Adaptability and Determination During the Age of Coronavirus

by Ralph Ables, LMSW, NGPG Social Worker

How our lives have changed in such a short time! A few months ago, we were going out to eat, celebrating with friends and going to work or school. There were days playing in the park, going to the movies, and celebrating the holidays. But today, large parts of our lives have completely changed due to the coronavirus pandemic (COVID-19). Many have been out of work or are working fewer hours, children are out of school, and we are all practicing social distancing or even quarantine. This sure is a difficult time!

But have you ever gone through a hard time before in your life? Maybe you went on a difficult trip not knowing how long it was going to last or you started a hard job without knowing exactly how to do it. How did you get through these other difficulties? What strategies or characteristics served you well during those days? Although you may not know it, you probably already know a lot about adaptability and determination.

A long time ago, when I was ten years old and living in Argentina, I traveled with my family to a camp to spend a few weeks during the summer. One afternoon, my family got together with several other families who were there, and we all decided to go to the small town that was about 20 kilometers from the camp. The idea was to go out for dinner and for a walk. I got in the car of a friend’s family and we all went off to have a good time. We ate in a nice restaurant, went by an ice cream parlor, and then the kids went to a video game arcade to play. I must have been lost in a video game for a long time because, when I finally looked up to see where my friends were, they were all gone. I searched again at the ice cream parlor and the restaurant, but I couldn’t find any familiar faces. After walking the sidewalks of the small town for a few more minutes, I realized the inescapable: everyone had gone back to the camp and had left me in town.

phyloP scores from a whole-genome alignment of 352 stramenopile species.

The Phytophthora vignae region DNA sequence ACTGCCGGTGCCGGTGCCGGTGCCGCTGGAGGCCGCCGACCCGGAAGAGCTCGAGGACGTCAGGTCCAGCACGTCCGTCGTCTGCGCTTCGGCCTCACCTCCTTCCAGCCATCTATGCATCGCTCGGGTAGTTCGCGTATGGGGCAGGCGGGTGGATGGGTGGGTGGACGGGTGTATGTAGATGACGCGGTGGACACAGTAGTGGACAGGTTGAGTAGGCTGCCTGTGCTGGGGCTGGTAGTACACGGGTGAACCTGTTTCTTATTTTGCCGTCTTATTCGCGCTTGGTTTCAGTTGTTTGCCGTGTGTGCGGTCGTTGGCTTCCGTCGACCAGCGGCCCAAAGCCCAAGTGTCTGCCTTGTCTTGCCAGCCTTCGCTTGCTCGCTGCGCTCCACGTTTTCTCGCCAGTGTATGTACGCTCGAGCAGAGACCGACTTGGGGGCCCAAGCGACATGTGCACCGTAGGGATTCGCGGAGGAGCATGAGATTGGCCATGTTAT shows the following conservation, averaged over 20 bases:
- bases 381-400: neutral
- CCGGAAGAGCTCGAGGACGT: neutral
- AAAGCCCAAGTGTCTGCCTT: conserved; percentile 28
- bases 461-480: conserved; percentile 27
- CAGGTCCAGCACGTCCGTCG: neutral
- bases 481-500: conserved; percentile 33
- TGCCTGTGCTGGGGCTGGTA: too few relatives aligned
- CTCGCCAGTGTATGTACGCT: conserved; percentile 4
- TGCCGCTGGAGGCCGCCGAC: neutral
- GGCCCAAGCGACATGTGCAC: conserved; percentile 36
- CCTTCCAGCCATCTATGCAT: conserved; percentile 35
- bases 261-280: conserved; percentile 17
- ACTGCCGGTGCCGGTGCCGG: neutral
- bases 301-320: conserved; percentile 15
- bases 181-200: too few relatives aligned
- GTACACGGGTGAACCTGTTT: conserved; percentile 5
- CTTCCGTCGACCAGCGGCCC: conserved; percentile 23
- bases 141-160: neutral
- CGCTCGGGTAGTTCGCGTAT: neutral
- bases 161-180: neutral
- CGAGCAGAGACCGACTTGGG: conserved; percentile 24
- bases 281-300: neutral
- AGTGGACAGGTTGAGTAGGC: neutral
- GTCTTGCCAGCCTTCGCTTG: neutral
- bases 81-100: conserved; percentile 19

Luckily, I remembered the way back to the camp, so I began to walk in that direction. After about fifteen minutes of walking, I started leaving behind the buildings of the small town. In about thirty more minutes, the city lights began to fade, and I began to feel the full darkness of the night like an absolute presence. I focused on just my feet and the steps that I was taking. I noticed that the moonlight lit up my steps enough to see. I started singing a repetitive song. I stopped thinking about how far I had to walk and focused on nothing more on my steps and the words of the song. So, an hour went by and then two. One step at a time four or five hours passed and finally I could see the small houses that formed the camp where my family was staying. I went into my family’s cabin, it must have been two or three in the morning, and I fell exhausted into my bed.

Occasionally I remember that night and the adaptability and determination I had at that young age. Since that night, in my forty-four years, I have been through a lot of difficulties, some were my fault, others were not. But the experience of that night has served me as a reminder of the inner strength that I have and what I need to do to overcome any difficulty: knowing the way and focusing on one step at a time.

Surely, you’ve also been through a difficult experience that stands out in your memory. What lessons did your experience teach you? What did you learn about yourself that might work very well for you today? Do you have strength, endurance, determination, adaptability and the desire to live the best life that you can for yourself and for your family? I think you do!

And fortunately, we already know the way. The Centers for Disease Control and Prevention is an excellent resource for the best coronavirus prevention measures. A detailed and simple guide can be found on the website: https://www.cdc.gov/coronavirus/2019-ncov/prevent-getting-sick/prevention.html

So, we already know the way. Now we just have to focus on the steps and maintain that same attitude of adaptability and determination that has helped us so much in other difficult times. I know we can overcome this time of coronavirus! And I also think that we already have everything we need to be able to overcome it. We learned it many years ago!

https://www.ngpg.org/behavioral-health#providers